By Thomas Quillfeldt
Some 35 years old, the Japanese role-playing game genre doesn’t seem to have dimmed in popularity, with 2016 seeing the flagship JRPG series, Final Fantasy, enjoy its 84th game release (depending on how you count the numerous spin-offs, re-releases and mobile titles). Of course a major element that keeps fans coming back over and over is the music—that familiar sonic comfort blanket that envelops us when we enter a peaceful town, encounter a thrilling battle or enter a mysterious dungeon.
We had a quick whip round various members of the game music community—podcasters, composers, concert promoters—to see what their most beloved games and tracks were.
Thomas Böcker & Jonne Valtonen – Final Fantasy VII (1997)
“Final Fantasy VII is very close to my heart. It always felt very attractive to me because of the story which was mature for its time, which covered all sorts of emotions in one game. The first time I saw it was when my brother played it at home and it captured me right away.
“I love the piece 'Words Drowned by Firework' as it is such a beautiful, romantic piece which stands in stark contrast to the dark, somehow depressing, game world.”
Jonne Valtonen – Principal composer and arranger, Merregnon Studios Gameconcerts.com/jonne-valtonen
“Final Fantasy VII is one of those few games that made me really feel a sense of loss. Later, studying the game more closely for our Final Fantasy VII symphony [one of the suites in Final Symphony], it just strengthened this feeling for me. Somehow the game just gets under my skin, despite having a similar setup to other JRPGs (e.g. character tropes including the reluctant hero, the calculating villain, the comic relief, the caring woman, the tough woman; as well as the existential threat to the whole world).
“My favourite piece is 'Aeris’s Theme'—I think it´s one of the best that Nobuo Uematsu has written.”
Lori Syngajewski – Final Fantasy VII (1997)
Clarinetist & artist, Materia Collective @lsyngajewski
“Final Fantasy VII was the gateway JRPG for me. It was the first game that I picked up where I was sucked into the story rather than the gameplay. I was just blown away by the depth of storytelling (for a video game!). 'Aeris's Theme' and 'Opening - Bombing Mission' will always have a special place in my heart.”
Leon Cox – Secret of Mana (1993)
“My first JRPG is probably still my favourite – Square's Secret of Mana. During the dark winter of ’94, I picked up a battered, second-hand copy (the game had only been released here in the UK in November 1994, but someone had already either finished it or tired of it). My girlfriend (at the time) and I played the game obsessively until we had both completed the epic saga, although for some reason neither of us wanted to use the real-time simultaneous co-op feature. The flat echoed with the sample-laden sounds of Hiroki Kikuta's phenomenal 16-bit score, albeit sadly piped through the tinny, tiny mono speaker of a portable TV.
“My favourite piece of music from the game (and one of my favourite pieces of all time) remains the astonishing, mysterious yet joyful, 'Into the Thick of It', which still promises great adventure while retaining its uncanny power to conjure me back to that era, half my lifetime ago.”
Kate Remington – Chrono Trigger (1995) & Earthbound (1994)
“One of the aspects of music for JRPGs that never fails to amaze me is how much music the composers had to write for each of these games. The soundtracks for Chrono Trigger by Yasunori Mitsuda and Nobuo Uematsu and Earthbound by Keichi Suzuki and Hirokazo Tanaka are lengthy explorations of a huge variety of Western music.
“What I love about the soundtrack for Chrono Trigger is that the music is an integral part of the story, adding a dimension to the locations and characters. 'Kingdom Trial' is a great example of a cue that creates a rich sense of place and action. In his notes about writing the soundtrack, Mitsuda explained that he follows the philosophy of balance in the universe, for example good and evil or major and minor. In 'Kingdom Trial', he subtly shifts between major and minor, from hope to despair. Although the orchestration is limited, it's easy to imagine the orchestral instruments that could bring this track to life.”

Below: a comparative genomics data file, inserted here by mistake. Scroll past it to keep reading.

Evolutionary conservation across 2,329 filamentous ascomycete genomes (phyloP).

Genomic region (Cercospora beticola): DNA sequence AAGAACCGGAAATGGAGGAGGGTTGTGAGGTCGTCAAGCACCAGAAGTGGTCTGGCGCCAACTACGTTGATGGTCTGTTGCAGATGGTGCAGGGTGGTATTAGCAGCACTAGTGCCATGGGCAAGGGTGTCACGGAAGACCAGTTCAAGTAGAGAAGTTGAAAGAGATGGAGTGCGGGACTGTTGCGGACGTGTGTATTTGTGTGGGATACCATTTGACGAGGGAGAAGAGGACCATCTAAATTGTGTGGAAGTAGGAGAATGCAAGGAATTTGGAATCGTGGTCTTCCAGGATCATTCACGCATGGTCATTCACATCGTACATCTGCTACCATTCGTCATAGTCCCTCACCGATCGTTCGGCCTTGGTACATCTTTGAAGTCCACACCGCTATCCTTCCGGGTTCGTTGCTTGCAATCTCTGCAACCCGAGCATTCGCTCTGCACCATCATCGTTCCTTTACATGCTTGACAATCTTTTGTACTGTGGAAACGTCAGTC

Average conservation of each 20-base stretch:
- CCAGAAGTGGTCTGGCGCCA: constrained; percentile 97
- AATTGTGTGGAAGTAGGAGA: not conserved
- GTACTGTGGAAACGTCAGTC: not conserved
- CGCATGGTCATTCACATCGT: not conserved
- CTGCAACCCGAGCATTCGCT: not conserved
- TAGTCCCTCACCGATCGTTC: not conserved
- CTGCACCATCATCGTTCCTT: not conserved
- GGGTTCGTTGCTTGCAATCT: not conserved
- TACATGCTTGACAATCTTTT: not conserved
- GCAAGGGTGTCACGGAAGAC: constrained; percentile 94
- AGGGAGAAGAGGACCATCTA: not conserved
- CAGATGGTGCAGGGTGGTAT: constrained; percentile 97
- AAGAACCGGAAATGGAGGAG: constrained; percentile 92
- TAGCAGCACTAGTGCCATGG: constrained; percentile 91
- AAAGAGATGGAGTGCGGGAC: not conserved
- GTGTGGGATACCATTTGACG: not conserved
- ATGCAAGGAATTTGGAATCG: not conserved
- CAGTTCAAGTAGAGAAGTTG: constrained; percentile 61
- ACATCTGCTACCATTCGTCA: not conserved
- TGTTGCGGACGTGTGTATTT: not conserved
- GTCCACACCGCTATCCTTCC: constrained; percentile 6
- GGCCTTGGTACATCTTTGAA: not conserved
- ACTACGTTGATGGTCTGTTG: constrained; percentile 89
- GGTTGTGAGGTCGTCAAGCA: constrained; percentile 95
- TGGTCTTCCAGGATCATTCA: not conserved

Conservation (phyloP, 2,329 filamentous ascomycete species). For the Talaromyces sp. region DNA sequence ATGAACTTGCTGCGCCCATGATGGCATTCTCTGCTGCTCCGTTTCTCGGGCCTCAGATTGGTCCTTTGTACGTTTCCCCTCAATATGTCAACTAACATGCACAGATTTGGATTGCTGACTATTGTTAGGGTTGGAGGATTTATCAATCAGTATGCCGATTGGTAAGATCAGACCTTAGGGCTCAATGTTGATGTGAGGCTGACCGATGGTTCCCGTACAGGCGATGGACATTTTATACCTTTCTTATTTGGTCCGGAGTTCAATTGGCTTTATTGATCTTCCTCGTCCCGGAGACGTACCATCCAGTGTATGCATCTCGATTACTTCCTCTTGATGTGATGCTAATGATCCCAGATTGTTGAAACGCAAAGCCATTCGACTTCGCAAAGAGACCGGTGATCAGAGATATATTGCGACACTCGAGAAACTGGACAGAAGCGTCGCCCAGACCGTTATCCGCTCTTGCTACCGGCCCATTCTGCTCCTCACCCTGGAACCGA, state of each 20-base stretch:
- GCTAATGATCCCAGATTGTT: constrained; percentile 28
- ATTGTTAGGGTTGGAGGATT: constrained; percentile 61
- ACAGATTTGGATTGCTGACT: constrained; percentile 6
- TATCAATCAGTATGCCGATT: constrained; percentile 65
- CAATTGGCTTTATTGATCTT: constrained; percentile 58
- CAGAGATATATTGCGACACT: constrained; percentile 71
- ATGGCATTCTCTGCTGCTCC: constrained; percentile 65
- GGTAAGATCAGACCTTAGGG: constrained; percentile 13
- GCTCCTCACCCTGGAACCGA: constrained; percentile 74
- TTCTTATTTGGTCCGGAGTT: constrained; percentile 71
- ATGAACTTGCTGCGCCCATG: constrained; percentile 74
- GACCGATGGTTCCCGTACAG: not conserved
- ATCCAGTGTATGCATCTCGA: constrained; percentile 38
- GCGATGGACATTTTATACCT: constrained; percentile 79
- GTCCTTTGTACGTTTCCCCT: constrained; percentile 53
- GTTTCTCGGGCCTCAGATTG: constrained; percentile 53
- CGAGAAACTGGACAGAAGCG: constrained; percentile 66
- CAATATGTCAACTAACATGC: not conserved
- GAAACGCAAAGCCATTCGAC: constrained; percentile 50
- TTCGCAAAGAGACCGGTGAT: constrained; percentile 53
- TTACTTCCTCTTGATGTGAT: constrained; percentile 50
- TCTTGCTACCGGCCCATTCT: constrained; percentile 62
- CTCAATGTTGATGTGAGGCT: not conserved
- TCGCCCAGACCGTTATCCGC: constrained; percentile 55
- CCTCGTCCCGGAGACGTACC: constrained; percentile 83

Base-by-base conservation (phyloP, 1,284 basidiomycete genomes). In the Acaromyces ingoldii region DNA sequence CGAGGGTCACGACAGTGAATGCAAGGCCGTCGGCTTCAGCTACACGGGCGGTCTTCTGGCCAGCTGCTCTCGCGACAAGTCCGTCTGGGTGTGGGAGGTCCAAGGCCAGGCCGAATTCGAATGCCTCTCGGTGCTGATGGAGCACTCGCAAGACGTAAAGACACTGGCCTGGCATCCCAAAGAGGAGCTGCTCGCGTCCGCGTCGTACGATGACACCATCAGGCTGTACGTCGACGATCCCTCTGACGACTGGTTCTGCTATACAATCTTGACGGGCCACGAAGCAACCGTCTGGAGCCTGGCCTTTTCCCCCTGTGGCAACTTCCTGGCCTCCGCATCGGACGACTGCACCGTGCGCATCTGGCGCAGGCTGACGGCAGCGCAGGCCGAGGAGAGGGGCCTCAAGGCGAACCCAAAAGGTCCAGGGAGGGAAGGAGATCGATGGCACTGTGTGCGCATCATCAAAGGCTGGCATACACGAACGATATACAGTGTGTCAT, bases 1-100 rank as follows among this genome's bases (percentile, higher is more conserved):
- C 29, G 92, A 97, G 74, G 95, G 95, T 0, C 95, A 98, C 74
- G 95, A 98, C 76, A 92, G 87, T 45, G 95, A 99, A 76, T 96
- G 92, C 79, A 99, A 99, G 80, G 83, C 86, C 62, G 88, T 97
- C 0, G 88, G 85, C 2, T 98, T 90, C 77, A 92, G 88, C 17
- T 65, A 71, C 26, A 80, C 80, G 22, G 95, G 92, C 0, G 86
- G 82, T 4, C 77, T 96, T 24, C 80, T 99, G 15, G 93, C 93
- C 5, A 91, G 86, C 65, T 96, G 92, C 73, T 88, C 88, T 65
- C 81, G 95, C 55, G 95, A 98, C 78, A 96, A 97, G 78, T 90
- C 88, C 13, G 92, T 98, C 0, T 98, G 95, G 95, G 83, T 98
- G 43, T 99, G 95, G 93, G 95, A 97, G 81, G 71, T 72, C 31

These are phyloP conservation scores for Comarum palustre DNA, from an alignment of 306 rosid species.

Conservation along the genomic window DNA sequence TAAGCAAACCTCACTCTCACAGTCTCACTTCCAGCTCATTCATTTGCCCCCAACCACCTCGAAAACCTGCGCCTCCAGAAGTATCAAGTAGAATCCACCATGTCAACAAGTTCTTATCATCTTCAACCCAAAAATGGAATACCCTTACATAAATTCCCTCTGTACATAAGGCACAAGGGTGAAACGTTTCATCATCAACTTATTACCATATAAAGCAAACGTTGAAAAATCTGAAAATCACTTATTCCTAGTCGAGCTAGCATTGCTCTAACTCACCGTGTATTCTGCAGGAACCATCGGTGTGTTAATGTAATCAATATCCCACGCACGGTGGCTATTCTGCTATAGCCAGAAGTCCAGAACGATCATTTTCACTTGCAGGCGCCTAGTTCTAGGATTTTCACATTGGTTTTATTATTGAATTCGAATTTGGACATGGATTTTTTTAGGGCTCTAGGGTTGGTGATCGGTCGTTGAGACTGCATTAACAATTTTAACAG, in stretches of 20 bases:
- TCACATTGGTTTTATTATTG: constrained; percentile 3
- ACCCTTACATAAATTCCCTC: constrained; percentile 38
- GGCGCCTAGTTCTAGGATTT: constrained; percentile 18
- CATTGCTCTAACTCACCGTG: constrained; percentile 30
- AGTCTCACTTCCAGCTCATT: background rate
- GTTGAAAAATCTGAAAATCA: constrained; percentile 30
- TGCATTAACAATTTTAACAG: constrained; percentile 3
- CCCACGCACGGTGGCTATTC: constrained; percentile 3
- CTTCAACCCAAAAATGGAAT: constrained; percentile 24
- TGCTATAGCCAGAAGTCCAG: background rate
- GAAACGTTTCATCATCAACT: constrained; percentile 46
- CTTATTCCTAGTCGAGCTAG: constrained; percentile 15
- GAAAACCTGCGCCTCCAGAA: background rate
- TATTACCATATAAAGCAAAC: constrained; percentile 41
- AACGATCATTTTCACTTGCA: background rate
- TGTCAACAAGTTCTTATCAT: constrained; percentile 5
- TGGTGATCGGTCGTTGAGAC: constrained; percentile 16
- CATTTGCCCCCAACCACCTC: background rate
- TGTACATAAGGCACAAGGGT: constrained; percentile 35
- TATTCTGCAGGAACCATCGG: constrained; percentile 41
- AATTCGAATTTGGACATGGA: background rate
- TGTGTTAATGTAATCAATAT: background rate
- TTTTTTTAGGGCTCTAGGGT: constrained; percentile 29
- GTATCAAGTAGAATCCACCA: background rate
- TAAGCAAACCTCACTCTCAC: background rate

“'Silent Light', one of the tracks that Nobuo Uematsu wrote to complete the score, is another favourite of mine. The simplicity of the melody, the delicacy of the writing and the flow of 3/4 time give a lot of forward motion to this cue. 'Ruined World' is a powerful cue as well. The ambient wind sound and haunting metallic percussion make visiting this landscape almost unbearably painful. This cue seems to me like a precursor to the desolate ambient music in Fallout 3 and 4.
“And the soundtrack for Earthbound is so ahead of its time! The music actually figures into the adventure and that provided Suzuki and Tanaka all kinds of freedom to create cues that can reference anything—and they do! There's the Reggae-inspired 'Friendly Neighbors', which reminds me of UB40, or 'Enjoy Your Stay', a wonderful beguine. Listening to Earthbound again, I realise just how complex and diverse the score is. I also remembered that the soundtrack is 22 years old and not by Disasterpiece! It's THAT contemporary-sounding.”
Joshua Taipale – Chrono Trigger (1995)
“Chrono Trigger was my first ‘real’ JRPG. I really loved how the plot went to great efforts to focus on the characters and their interactions—everything about it is so masterfully crafted. I loved all the music, but 'Corridors of Time' stands out to me because when I first heard it (upon seeing 12,000 BC for the first time), it came as a total surprise. I just sat in front of my screen in awe before I remembered I was playing a game.”
Mark Robins – Final Fantasy VI (1994)
“I remember paying £63 in 1995 for an import copy of Final Fantasy III (as Final Fantasy VI was called back then on the American SNES)—that’s well over £100 in today’s money and the most I’d ever paid for a game. But it was student money well spent.
“I’ve never played a RPG with such a deep and well-rounded ensemble cast. Every character was just perfect and they all had their own backstories to discover; there was no single hero and I loved them all. But mostly I loved Locke and Terra. I wanted to be Locke so badly—he’s a treasure hunter and DEFINITELY not a thief—and I always thought he should have ended up with Terra rather than Celes. The whole game was magical—how could they fit an adventure so epic on a cartridge so small?